If you’re ever involved in a business dispute, you have a variety of options to settle it.
You don’t always have to sue if you’re involved in a business dispute. However, it is one of the options available if other things don’t work out. Ideally, in a perfect world, the difference of opinion would be resolved amicably and through negotiations. Having said that, sometimes things just don’t go the way you want them to go.
Generally speaking business owners have four different avenues to handle customer, vendor or partner disputes. They each have a different price tag, so it pays to have a working knowledge of them. The four avenues are direct negotiation, mediation, arbitration and litigation.
In terms of saving money, direct negotiation is often the least expensive method to use. This isn’t to say that it’s the easiest, but it is a good place to start. During this process both parties need to make it really clear what they want, why they want it and what will happen to future relations between the them. It goes without saying that both sides in direct negotiations need to look, listen, ask questions and pay sharp attention to the discussions. In other words, make use of good communication and planning skills during the negotiations. If everything holds together, the outcome should be an agreement that works for everyone. It beats the alternative, which may be an all out war.
Mediating is another good solution and only addresses how to fix the problem at hand. Meeting with a neutral third party that acts as a facilitator is often a smart business move. Understand that the mediator doesn’t make decisions but helps both sides come to a solution that works. Anything said in the presence of a mediator and all related documents are not admissible in court, so if mediation doesn’t work out, there are a couple of other routes left to try.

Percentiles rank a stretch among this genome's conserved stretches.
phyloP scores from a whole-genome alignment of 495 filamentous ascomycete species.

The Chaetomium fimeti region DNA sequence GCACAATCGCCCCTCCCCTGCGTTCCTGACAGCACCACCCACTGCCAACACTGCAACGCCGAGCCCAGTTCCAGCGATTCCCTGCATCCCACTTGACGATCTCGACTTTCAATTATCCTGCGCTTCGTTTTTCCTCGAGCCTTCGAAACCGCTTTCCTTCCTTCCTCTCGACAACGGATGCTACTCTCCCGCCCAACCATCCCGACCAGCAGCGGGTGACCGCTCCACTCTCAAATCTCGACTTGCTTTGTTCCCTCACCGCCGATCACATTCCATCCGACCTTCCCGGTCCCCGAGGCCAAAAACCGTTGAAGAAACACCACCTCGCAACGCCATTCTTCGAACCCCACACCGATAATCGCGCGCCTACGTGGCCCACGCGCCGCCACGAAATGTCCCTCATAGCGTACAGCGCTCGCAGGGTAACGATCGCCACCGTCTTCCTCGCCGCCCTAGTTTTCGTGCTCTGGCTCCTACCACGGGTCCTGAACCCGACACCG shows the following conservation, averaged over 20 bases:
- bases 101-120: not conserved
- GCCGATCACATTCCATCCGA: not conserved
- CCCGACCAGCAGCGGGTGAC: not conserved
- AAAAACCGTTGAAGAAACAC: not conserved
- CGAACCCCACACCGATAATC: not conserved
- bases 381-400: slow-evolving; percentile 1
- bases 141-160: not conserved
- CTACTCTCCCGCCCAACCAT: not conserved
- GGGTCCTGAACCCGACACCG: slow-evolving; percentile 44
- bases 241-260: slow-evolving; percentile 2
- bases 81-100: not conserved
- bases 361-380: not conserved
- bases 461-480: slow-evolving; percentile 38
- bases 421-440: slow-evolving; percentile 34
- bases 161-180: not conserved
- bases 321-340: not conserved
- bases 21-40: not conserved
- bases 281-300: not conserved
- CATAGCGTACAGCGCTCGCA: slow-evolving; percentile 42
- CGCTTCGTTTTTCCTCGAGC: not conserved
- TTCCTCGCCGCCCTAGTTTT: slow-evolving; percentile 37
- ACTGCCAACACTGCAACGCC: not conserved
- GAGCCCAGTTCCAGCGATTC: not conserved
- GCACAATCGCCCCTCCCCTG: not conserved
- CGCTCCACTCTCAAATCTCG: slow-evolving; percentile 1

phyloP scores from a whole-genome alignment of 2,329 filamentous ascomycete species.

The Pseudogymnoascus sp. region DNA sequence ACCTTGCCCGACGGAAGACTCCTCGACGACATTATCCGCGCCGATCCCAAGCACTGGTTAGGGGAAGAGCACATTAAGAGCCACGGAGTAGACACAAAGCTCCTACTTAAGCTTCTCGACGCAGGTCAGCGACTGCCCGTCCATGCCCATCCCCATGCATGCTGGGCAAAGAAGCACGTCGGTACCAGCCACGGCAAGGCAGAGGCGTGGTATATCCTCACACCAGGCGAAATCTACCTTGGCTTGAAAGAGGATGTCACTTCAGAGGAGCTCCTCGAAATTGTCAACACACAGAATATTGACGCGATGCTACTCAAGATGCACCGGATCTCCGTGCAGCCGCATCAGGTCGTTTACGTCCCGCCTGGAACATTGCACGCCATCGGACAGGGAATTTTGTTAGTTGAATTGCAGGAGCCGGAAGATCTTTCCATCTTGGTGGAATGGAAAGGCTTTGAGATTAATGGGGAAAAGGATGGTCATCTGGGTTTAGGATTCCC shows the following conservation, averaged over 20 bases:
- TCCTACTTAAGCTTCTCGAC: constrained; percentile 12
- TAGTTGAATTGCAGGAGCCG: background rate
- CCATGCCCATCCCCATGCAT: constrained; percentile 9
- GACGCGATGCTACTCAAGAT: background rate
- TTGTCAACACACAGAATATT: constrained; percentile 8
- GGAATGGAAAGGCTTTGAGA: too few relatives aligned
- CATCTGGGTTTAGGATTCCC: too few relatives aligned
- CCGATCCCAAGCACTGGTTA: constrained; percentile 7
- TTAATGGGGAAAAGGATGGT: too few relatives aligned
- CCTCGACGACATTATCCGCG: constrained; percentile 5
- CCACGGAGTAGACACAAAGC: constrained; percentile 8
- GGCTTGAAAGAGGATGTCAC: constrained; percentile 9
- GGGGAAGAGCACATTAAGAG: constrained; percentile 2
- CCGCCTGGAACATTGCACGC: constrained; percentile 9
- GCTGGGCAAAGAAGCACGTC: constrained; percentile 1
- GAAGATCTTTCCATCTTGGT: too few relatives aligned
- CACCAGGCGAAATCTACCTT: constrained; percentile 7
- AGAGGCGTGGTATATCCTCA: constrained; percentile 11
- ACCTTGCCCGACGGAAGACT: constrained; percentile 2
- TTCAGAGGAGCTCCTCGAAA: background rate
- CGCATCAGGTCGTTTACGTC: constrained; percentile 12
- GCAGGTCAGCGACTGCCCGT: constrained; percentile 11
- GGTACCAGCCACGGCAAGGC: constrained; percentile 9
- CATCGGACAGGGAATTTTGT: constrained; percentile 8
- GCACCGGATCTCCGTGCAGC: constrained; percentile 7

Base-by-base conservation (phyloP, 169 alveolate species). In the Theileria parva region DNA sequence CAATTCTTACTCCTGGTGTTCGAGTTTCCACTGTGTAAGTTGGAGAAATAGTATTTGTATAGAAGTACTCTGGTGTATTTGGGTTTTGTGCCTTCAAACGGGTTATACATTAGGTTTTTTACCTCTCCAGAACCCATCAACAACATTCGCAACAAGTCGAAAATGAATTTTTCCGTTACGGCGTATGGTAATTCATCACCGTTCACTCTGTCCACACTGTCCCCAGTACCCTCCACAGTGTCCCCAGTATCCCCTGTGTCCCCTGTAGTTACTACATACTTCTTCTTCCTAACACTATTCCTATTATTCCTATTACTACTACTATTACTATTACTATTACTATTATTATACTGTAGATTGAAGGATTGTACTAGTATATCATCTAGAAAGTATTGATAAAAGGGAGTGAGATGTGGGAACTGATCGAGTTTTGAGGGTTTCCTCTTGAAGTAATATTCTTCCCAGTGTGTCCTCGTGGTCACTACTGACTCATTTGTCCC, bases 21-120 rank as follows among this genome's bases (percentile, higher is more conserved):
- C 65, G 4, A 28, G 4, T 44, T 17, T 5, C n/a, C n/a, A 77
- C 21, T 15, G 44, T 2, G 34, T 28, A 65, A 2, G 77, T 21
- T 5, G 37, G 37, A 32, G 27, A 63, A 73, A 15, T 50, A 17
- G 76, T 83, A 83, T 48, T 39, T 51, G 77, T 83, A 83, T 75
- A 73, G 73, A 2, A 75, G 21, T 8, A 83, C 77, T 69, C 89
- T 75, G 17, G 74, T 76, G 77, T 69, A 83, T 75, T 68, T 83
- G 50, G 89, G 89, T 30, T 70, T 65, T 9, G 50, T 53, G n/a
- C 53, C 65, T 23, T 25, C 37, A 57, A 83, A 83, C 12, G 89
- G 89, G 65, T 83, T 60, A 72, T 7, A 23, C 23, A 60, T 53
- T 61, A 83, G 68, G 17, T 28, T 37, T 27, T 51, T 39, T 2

Another route to settle disputes is handing the whole thing over to a neutral arbitrator. In this instance, the arbitrator does make a binding decision based on the facts of the situation. Because arbitration is in essence a fact finding venture, it does take more time and money than mediation, but still doesn’t take as long as litigation.
The last resort is litigation and this involves letting a judge decide which party wins based on the facts of the case and the law. The court would make a determination of who is right and who is wrong. This is applicable “if” the case gets that far, as many of them don’t and wind up being settled out of court. This usually happens if one party doesn’t want to run the risk of losing in court. Frankly, there are a couple of cons to actually litigating a business matter: the negative effect it has on future relations and the cost, time and stress. However, if you have exhausted all other efforts, this may be a viable option for you to pursue.
Michael G. Smith is a Little Rock injury lawyer and Little Rock accident lawyer, practicing personal injury law in Little Rock Arkansas. To learn more about Little Rock injury lawyer, Little Rock accident lawyer, Little Rock person injury lawyer, Little Rock malpractice lawyer, Little Rock injury attorney, Little Rock wrongful death attorney, visit Arkansaslawhelp.com.